Our school lockers are in the hall outside the classroom. I have to leave my backpack, coat if it is cold and lunch if I bring it in my locker. We can only bring in our homework folders into class. If you bring a cell phone, Mrs. Navis will take it away and your parents have to come to school to get it back.
I walk in the classroom pretending nothing is bothering me and I am confident about the math test. Mrs. Navis is busy at her desk. I walk up to her and say, “Good morning, Mrs. Navis. You really look nice today.”
I keep my fingers crossed under my homework folder because Mrs. Navis never looks nice.
Mrs. Navis looks up at me, I think she’s cross eyed. She says, “Are you prepared for your math test, Vincent?”
How do you like that, she didn’t even say thank you for the compliment I paid her. They should teach teachers to be polite. I say, “I studied until Mom made me turn off the light.”
I don’t know why Mrs. Navis always gives me a look that says, ‘I don’t believe you.’ Okay, so I stretched the truth a little. I am trying to remember what she taught, but I think my brain is playing on a different app. I really am pretty smart.
Mrs. Navis told Mom at a parent teacher conference that I was too smart for my own good. She said things come too easy to me. Mom came home and told me to study more. When Mom told me what Mrs. Navis said, I said, “Mom, how can I be too smart?”
Bad move on my part. Mom went on and on explaining what Mrs. Navis meant. I didn’t listen to Mom. I smiled and made eye contact and kept nodding. All the while I was thinking of a skateboarding trick I was going to try. I think I might want to be an actor when I grow up.
I turned from Mrs. Navis and walked to my desk. I sit down and take out my sat at my math notebook. I review the problems we had for homework. I look at the practice sheets we did in class. I think this is what college students call cramming. By the time I get to college, I will be an expert at cramming. It makes sense. Why waste play time studying when you can cram it all in right before a test?
My cramming is interrupted by Mrs. Navis’ voice. I think she has a cold. I hope she goes home sick. No luck. She put a cough drop in her mouth and says, “Children, put away your study sheets. Get your pencils out. I’m going to pass out the math tests to you. Do not start working on them until I tell you to begin. Now, do your own work. Do not look at your neighbor’s work.”
This is where I get confused. At least three times a day, Mrs. Navis tells us how important it is to cooperate with each other, now she is telling us not to cooperate with each other. Adults don’t know what they are talking about. No wonder so many kids have problems. I looked to my right and smile at Sheila. I look to my left and see Jeffrey chewing his fingernails. Poor guy, his parents want him to go to Harvard. All he does is read and study. A fun summer for him is math camp. I wouldn’t trade families with Jeffrey for anything.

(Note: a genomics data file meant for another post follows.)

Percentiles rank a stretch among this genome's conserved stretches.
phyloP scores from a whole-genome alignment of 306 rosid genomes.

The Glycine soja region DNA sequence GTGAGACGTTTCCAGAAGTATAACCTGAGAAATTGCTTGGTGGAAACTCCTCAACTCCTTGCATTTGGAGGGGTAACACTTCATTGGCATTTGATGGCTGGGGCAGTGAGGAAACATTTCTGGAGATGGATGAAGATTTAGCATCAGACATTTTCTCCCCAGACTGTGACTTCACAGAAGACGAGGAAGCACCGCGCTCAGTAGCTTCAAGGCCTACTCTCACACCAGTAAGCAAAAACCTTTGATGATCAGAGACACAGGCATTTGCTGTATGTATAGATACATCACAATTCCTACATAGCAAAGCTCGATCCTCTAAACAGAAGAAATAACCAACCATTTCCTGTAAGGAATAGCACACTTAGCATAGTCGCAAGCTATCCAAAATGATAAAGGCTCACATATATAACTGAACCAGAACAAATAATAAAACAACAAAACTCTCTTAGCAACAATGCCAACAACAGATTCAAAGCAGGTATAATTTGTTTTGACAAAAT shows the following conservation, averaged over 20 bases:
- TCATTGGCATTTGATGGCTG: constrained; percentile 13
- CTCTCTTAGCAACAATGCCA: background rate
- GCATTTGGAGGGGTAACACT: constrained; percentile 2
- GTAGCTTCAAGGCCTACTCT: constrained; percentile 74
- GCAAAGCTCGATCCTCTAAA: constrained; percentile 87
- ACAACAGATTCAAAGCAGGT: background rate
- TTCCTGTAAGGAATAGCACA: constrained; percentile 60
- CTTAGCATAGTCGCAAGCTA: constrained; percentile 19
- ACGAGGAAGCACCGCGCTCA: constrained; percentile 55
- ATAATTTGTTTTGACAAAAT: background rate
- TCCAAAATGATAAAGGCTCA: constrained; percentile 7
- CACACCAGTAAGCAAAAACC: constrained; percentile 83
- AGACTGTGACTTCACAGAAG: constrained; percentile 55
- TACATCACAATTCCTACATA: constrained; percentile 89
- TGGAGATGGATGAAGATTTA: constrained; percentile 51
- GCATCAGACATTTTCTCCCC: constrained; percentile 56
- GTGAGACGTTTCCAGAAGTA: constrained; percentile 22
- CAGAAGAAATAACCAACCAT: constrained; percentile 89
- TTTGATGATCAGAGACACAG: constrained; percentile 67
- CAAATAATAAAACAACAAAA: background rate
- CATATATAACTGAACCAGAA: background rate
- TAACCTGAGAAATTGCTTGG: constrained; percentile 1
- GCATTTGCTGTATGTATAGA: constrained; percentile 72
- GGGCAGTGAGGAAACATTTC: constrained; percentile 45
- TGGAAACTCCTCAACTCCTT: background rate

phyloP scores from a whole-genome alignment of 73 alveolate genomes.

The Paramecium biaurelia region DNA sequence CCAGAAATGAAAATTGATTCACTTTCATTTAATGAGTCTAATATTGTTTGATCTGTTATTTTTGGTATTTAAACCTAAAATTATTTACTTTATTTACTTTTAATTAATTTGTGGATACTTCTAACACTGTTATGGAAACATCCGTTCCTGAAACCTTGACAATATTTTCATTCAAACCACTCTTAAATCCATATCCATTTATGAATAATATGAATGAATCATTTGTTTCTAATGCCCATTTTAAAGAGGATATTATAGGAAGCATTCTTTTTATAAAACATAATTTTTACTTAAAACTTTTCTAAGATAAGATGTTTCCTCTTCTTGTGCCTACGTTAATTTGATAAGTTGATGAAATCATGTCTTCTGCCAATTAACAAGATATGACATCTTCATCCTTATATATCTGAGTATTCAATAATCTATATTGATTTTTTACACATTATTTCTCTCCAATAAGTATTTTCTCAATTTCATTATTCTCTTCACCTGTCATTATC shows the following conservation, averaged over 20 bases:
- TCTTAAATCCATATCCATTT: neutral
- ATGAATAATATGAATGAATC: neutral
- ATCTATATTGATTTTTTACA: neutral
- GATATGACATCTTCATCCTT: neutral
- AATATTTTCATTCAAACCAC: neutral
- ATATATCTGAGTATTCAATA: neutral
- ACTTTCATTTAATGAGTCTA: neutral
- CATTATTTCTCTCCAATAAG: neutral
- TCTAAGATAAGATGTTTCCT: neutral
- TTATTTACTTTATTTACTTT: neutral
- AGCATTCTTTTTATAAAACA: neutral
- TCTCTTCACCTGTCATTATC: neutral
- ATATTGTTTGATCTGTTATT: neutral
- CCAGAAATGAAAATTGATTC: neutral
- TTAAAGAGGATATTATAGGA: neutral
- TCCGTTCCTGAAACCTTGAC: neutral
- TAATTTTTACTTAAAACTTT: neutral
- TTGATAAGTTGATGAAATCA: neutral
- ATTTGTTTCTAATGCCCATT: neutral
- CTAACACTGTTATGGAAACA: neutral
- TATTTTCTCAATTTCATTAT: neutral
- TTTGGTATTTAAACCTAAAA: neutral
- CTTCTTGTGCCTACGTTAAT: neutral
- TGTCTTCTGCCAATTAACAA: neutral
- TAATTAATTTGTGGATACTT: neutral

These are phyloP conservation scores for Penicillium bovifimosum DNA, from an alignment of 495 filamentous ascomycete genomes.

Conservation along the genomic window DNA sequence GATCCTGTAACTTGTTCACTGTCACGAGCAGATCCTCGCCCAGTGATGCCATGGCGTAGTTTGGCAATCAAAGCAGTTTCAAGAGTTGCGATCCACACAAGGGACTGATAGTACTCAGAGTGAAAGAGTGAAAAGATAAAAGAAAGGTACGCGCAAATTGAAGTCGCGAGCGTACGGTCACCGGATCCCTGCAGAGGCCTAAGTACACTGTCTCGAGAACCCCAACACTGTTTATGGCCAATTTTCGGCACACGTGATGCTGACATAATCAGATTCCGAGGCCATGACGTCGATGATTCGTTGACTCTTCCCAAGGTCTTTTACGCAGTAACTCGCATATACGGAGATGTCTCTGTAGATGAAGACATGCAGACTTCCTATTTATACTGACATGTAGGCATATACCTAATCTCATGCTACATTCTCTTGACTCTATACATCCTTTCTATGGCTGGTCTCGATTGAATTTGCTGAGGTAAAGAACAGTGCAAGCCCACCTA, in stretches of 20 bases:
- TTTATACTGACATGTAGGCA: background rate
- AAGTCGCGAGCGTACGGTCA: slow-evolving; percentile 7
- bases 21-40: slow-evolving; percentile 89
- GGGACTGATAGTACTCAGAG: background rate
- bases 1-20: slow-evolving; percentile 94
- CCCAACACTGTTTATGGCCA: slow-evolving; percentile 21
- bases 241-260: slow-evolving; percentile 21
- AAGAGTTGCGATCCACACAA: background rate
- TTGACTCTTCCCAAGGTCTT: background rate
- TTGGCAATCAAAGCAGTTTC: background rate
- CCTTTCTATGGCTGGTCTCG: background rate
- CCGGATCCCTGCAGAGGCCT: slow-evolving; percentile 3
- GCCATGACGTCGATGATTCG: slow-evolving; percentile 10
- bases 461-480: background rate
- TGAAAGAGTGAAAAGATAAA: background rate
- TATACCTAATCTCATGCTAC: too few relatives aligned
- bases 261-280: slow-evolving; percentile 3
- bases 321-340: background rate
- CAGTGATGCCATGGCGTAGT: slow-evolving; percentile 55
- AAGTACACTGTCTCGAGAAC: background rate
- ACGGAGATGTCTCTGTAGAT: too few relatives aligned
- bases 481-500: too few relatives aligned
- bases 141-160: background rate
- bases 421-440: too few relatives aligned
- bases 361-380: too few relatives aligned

I fold my hands and smile. I’m giving Mrs. Navis the impression I’m ready for the test. Actually, I’m as ready as I’ll ever be. Michelle, in front of me, turns and passes me my copy of the test.
I said, “Good luck, Michelle.” She sticks her tongue out at me. I think she’s still mad at me for writing a note to her telling her she was cute. I signed the note Toby. Sheila saw me put the note on Michelle’s desk and ratted on me. I had to miss recess and write two-hundred times, I will not pass notes.
Mrs. Navis spoke, “Children you have twenty minutes for your test. When you are finished, raise your hand and I will come by and collect your test.”
I decided not to finish the test until Mrs. Navis says there is only one minute to go. If I finish too soon, she’ll correct right away. There are twenty problems. The first question is easy: What number is the same as two hundred fifty-five? A. 245 B. 255 C. 542 D. 452. The second question is even easier. Which number is made up of 6 hundreds 8 tens and 4 ones? A. 644 B. 684 C. 468 D. 846. They got tougher after that. Mrs. Navis made them all multiple guess. That made it a lot easier for me. I finished in ten minutes. I’m too smart for my own good so I decided I didn’t need to go over my test and check my answers. I turned my test over and put my pencil on top of it. I sat up with good posture. Mrs. Navis is always telling us sit up straight. I hope she tells Mom I have good posture. Good posture has to count for something.
I was thinking about climbing the big oak tree in back of the house when I hear the voice of doom, “Vincent, have you completed your test?”
I look up, “Yes, Mrs. Navis. I going to review it for the third time in just a moment. Mom is always telling Dad how important it is to clear your mind. That’s what I was trying to do.”
“You only have two minutes, Vincent. When are you going to check it?”
“I’m really, very good at math, Mrs. Navis. As soon as you walk away, I’m on it,” I say. I amaze myself how I can make this stuff up on the spot.
“Well, okay,” she says and turns around. Then she says, “One more minute.”